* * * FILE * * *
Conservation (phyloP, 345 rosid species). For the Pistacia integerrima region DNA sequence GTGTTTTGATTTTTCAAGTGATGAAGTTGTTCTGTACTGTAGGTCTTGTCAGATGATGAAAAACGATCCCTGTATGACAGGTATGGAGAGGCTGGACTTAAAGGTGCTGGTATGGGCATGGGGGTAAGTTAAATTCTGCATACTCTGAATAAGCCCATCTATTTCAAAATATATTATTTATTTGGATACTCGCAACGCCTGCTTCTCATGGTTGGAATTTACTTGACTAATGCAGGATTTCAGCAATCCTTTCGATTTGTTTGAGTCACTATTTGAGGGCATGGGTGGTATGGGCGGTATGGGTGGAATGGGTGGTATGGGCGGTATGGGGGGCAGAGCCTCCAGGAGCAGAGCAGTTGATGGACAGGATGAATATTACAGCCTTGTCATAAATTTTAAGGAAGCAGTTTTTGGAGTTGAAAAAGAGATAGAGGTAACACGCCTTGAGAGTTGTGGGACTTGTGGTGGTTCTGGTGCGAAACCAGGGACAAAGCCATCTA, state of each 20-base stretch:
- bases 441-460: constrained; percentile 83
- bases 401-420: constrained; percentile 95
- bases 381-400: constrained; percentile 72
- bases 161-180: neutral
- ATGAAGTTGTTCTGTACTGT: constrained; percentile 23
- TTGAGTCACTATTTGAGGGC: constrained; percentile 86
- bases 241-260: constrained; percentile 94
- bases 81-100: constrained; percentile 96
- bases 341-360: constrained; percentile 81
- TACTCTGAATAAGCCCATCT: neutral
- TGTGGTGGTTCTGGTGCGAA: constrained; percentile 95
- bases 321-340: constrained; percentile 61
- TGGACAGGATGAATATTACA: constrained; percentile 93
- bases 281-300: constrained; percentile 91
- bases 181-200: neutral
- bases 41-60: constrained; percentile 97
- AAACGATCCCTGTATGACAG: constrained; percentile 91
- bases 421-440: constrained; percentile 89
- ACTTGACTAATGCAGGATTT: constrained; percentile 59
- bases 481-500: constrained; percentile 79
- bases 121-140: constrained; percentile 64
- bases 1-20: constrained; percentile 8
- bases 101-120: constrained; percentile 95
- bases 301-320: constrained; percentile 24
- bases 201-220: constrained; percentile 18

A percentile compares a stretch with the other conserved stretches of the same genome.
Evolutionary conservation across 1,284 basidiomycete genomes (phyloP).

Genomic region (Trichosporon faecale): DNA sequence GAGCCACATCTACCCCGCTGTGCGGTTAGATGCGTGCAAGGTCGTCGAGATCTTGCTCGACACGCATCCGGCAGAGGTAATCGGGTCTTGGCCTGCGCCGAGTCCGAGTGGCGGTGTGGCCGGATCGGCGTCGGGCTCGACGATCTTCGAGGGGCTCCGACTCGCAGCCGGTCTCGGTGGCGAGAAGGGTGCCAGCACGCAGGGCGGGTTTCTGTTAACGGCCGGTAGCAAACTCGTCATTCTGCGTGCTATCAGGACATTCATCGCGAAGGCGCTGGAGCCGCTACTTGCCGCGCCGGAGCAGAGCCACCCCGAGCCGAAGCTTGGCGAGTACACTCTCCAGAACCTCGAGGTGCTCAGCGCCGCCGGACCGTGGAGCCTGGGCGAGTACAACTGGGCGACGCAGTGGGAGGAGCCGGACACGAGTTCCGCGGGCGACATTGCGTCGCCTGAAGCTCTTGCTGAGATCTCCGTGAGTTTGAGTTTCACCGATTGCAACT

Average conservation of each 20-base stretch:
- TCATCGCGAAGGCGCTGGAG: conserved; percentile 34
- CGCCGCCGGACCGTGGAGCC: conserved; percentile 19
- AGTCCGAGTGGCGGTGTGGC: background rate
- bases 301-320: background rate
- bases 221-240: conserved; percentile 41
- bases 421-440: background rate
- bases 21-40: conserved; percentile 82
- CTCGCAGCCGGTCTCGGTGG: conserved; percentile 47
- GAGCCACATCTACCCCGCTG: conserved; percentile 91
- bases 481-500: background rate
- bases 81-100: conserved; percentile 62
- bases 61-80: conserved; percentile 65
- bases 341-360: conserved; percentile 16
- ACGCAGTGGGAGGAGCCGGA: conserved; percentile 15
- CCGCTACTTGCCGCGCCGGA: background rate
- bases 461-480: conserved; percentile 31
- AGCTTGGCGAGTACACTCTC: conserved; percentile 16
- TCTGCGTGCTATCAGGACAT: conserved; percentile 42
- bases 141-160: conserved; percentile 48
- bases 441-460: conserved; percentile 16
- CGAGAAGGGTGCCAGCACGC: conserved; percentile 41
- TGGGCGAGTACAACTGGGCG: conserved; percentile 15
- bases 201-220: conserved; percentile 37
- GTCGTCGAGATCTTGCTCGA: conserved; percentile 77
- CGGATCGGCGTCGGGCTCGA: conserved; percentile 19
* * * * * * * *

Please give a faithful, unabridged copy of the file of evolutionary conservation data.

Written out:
Conservation (phyloP, 345 rosid species). For the Pistacia integerrima region DNA sequence GTGTTTTGATTTTTCAAGTGATGAAGTTGTTCTGTACTGTAGGTCTTGTCAGATGATGAAAAACGATCCCTGTATGACAGGTATGGAGAGGCTGGACTTAAAGGTGCTGGTATGGGCATGGGGGTAAGTTAAATTCTGCATACTCTGAATAAGCCCATCTATTTCAAAATATATTATTTATTTGGATACTCGCAACGCCTGCTTCTCATGGTTGGAATTTACTTGACTAATGCAGGATTTCAGCAATCCTTTCGATTTGTTTGAGTCACTATTTGAGGGCATGGGTGGTATGGGCGGTATGGGTGGAATGGGTGGTATGGGCGGTATGGGGGGCAGAGCCTCCAGGAGCAGAGCAGTTGATGGACAGGATGAATATTACAGCCTTGTCATAAATTTTAAGGAAGCAGTTTTTGGAGTTGAAAAAGAGATAGAGGTAACACGCCTTGAGAGTTGTGGGACTTGTGGTGGTTCTGGTGCGAAACCAGGGACAAAGCCATCTA, state of each 20-base stretch:
- bases 441-460: constrained; percentile 83
- bases 401-420: constrained; percentile 95
- bases 381-400: constrained; percentile 72
- bases 161-180: neutral
- ATGAAGTTGTTCTGTACTGT: constrained; percentile 23
- TTGAGTCACTATTTGAGGGC: constrained; percentile 86
- bases 241-260: constrained; percentile 94
- bases 81-100: constrained; percentile 96
- bases 341-360: constrained; percentile 81
- TACTCTGAATAAGCCCATCT: neutral
- TGTGGTGGTTCTGGTGCGAA: constrained; percentile 95
- bases 321-340: constrained; percentile 61
- TGGACAGGATGAATATTACA: constrained; percentile 93
- bases 281-300: constrained; percentile 91
- bases 181-200: neutral
- bases 41-60: constrained; percentile 97
- AAACGATCCCTGTATGACAG: constrained; percentile 91
- bases 421-440: constrained; percentile 89
- ACTTGACTAATGCAGGATTT: constrained; percentile 59
- bases 481-500: constrained; percentile 79
- bases 121-140: constrained; percentile 64
- bases 1-20: constrained; percentile 8
- bases 101-120: constrained; percentile 95
- bases 301-320: constrained; percentile 24
- bases 201-220: constrained; percentile 18

A percentile compares a stretch with the other conserved stretches of the same genome.
Evolutionary conservation across 1,284 basidiomycete genomes (phyloP).

Genomic region (Trichosporon faecale): DNA sequence GAGCCACATCTACCCCGCTGTGCGGTTAGATGCGTGCAAGGTCGTCGAGATCTTGCTCGACACGCATCCGGCAGAGGTAATCGGGTCTTGGCCTGCGCCGAGTCCGAGTGGCGGTGTGGCCGGATCGGCGTCGGGCTCGACGATCTTCGAGGGGCTCCGACTCGCAGCCGGTCTCGGTGGCGAGAAGGGTGCCAGCACGCAGGGCGGGTTTCTGTTAACGGCCGGTAGCAAACTCGTCATTCTGCGTGCTATCAGGACATTCATCGCGAAGGCGCTGGAGCCGCTACTTGCCGCGCCGGAGCAGAGCCACCCCGAGCCGAAGCTTGGCGAGTACACTCTCCAGAACCTCGAGGTGCTCAGCGCCGCCGGACCGTGGAGCCTGGGCGAGTACAACTGGGCGACGCAGTGGGAGGAGCCGGACACGAGTTCCGCGGGCGACATTGCGTCGCCTGAAGCTCTTGCTGAGATCTCCGTGAGTTTGAGTTTCACCGATTGCAACT

Average conservation of each 20-base stretch:
- TCATCGCGAAGGCGCTGGAG: conserved; percentile 34
- CGCCGCCGGACCGTGGAGCC: conserved; percentile 19
- AGTCCGAGTGGCGGTGTGGC: background rate
- bases 301-320: background rate
- bases 221-240: conserved; percentile 41
- bases 421-440: background rate
- bases 21-40: conserved; percentile 82
- CTCGCAGCCGGTCTCGGTGG: conserved; percentile 47
- GAGCCACATCTACCCCGCTG: conserved; percentile 91
- bases 481-500: background rate
- bases 81-100: conserved; percentile 62
- bases 61-80: conserved; percentile 65
- bases 341-360: conserved; percentile 16
- ACGCAGTGGGAGGAGCCGGA: conserved; percentile 15
- CCGCTACTTGCCGCGCCGGA: background rate
- bases 461-480: conserved; percentile 31
- AGCTTGGCGAGTACACTCTC: conserved; percentile 16
- TCTGCGTGCTATCAGGACAT: conserved; percentile 42
- bases 141-160: conserved; percentile 48
- bases 441-460: conserved; percentile 16
- CGAGAAGGGTGCCAGCACGC: conserved; percentile 41
- TGGGCGAGTACAACTGGGCG: conserved; percentile 15
- bases 201-220: conserved; percentile 37
- GTCGTCGAGATCTTGCTCGA: conserved; percentile 77
- CGGATCGGCGTCGGGCTCGA: conserved; percentile 19